At LaGuardia Community College, Visiting Fulbright Scholar Steven Gilbers discusses African-American English through the comparison of East Coast and West Coast hip-hop. In a classroom filled with students and professors, Mr. Gilbers proceeds to break down hip-hop culture and the importance of authenticity in the hip-hop community. “Another crucial part of hip-hop culture is this […]
From down the hall you could hear the nervous murmurs coming from room E242 where students and faculty gathered awaiting thebeginning of this year’s Creative Writing Read-a-thon. As I entered the room, I was greeted by an array of smiling faces: asking me to sign in and to feel free to take as many snacks as I wanted. With coffee, chips, and cookies made available it was hard to turn it down. For the past eight years LaGuardia’s Creative Writing Committee has put on an annual Read-a-thon; continuing this tradition into its ninth year are professors Alia Abdullah-Matta and Carrie Conners. This annual event gives faculty and students alike a five minute slot to read a piece or two of their writing to an audience of their peers.
With so many readings happening throughout the two hour event it’s not surprising that participants and audience members were brought to tears or at least moved by the stories they heard. A story that stands out from most of the readings was a short essay written by a (June) Shun Hing Lau Chan. Ms Chan grew up in China with a father who was not fond of the Japanese. When he was younger the Japanese occupied China, and this is something that the father could never forgive. However, when it came time for her to go to school Ms. Chan decided that she wanted to study in Japan! While her father was of course angry at first; when it was time for her to leave he let her know that he accepted his daughters choices, and that he was proud of her for pursuing her passion. Unfortunately Ms. Chan’s father died while she was in Japan. In the heat of her essay, Ms. Chan began to cry, and audience members followed her lead.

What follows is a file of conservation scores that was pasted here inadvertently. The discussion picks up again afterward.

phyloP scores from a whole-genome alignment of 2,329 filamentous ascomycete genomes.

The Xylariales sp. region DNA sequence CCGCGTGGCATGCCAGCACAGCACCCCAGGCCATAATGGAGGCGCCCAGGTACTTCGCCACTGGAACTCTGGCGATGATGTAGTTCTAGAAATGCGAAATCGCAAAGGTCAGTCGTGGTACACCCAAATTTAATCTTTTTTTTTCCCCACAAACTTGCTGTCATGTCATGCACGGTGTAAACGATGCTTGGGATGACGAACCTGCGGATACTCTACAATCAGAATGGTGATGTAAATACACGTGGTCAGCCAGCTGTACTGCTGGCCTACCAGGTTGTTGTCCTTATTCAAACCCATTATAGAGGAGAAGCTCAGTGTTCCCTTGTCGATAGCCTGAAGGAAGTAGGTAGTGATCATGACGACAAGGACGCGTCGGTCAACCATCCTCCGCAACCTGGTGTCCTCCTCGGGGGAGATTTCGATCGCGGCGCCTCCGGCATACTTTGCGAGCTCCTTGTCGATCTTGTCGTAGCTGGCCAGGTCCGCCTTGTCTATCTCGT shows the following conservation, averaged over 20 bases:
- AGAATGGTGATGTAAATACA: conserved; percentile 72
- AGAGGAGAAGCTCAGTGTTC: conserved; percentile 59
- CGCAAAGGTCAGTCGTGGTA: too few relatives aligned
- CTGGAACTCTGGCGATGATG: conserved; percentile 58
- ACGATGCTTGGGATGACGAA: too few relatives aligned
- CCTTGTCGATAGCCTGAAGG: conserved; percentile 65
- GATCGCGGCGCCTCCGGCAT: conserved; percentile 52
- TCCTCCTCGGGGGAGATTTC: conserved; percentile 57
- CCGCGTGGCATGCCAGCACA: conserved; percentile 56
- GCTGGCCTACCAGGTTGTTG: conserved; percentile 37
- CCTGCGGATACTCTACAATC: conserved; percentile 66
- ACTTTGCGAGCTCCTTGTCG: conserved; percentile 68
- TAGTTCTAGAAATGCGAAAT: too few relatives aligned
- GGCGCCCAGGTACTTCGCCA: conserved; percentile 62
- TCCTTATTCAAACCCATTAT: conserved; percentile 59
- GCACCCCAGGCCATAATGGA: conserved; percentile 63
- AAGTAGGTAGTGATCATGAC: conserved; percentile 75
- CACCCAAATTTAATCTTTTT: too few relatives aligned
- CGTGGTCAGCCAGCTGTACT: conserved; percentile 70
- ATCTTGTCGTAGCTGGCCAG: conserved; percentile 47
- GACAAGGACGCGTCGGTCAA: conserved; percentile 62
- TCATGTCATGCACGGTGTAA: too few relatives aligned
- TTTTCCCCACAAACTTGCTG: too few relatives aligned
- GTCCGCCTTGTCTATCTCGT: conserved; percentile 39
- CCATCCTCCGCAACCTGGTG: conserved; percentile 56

Moments like these truly make LaGuardians understand how significant an event like this is to the college-wide campus. Not only do the writers create a world, but to also transport others into this space is a true gift. Additionally, to have the heart to share such work is courageous and important experience. There is no better way for artists to grow than to meet other artists. This is what the Creative Writing Read- a-thon is about.
The stories shared weren’t all sad ones and not all of the performances were readings. The audience was lucky enough to hear a song written and performed by Bert Eisenstadt. He is the Director of LaGuardia’s Writing Center and has been both tutoring and working his magic with instruments all of his life. Mr. Eisenstadt accompanied by his guitar strutted to the front of the room where he sang a song “Is It True.”
Mr. Eisenstadt’s song asked questions about religion that we have surely all asked ourselves at some point. “Is it true that God won’t listen / If I call him the wrong name? /… Is it true that there are lots of Gods ?/ Is it true there’s only one?/ Is it true there isn’t any God at all?”
Mr. Eisenstadt is more than just a fantastic song writer, he is also a self-taught guitarist! This isn’t his only skill; Bert was taught to play the piano, the French horn, and the alto saxophone.
The turnout was fantastic! In a brief interview with Professor Connors she revealed that she was only expecting an audience of about 50. “I think we well exceeded that”
With an audience of almost one hundred attendees, this event was without a doubt designed to bring members of the creative writing community together, and it was a hit! Each of the thirty-one readers received a thundering round of applause as they evoked emotion from the entranced audience.
Along with having the opportunity to share their work with the world, each reader with funding from Campus Life and Student Affairs was able to take home new books.
If you didn’t have the chance to attend you do have the chance to take a creative writing class or two this Fall:
Fall CW Classes:
ENN 198 (Intro)
Chris Alexander 6:00-7:30pm;
Chris Schmidt W 10:30-2:00pm
Kristen Gallagher T 2:15-4:25/TH 3:25-4:25
ENG 271 (Poetry)
Allia Abdullah-Matta M 2:15-5:25
ENG 274 (Creative Nonfiction)
Richard Dragan T/TH 10:30-12:45; 11:45-12:45
ENG 276 (Fiction)
Sonia Rodriguez T/TH 6:00-7:30pm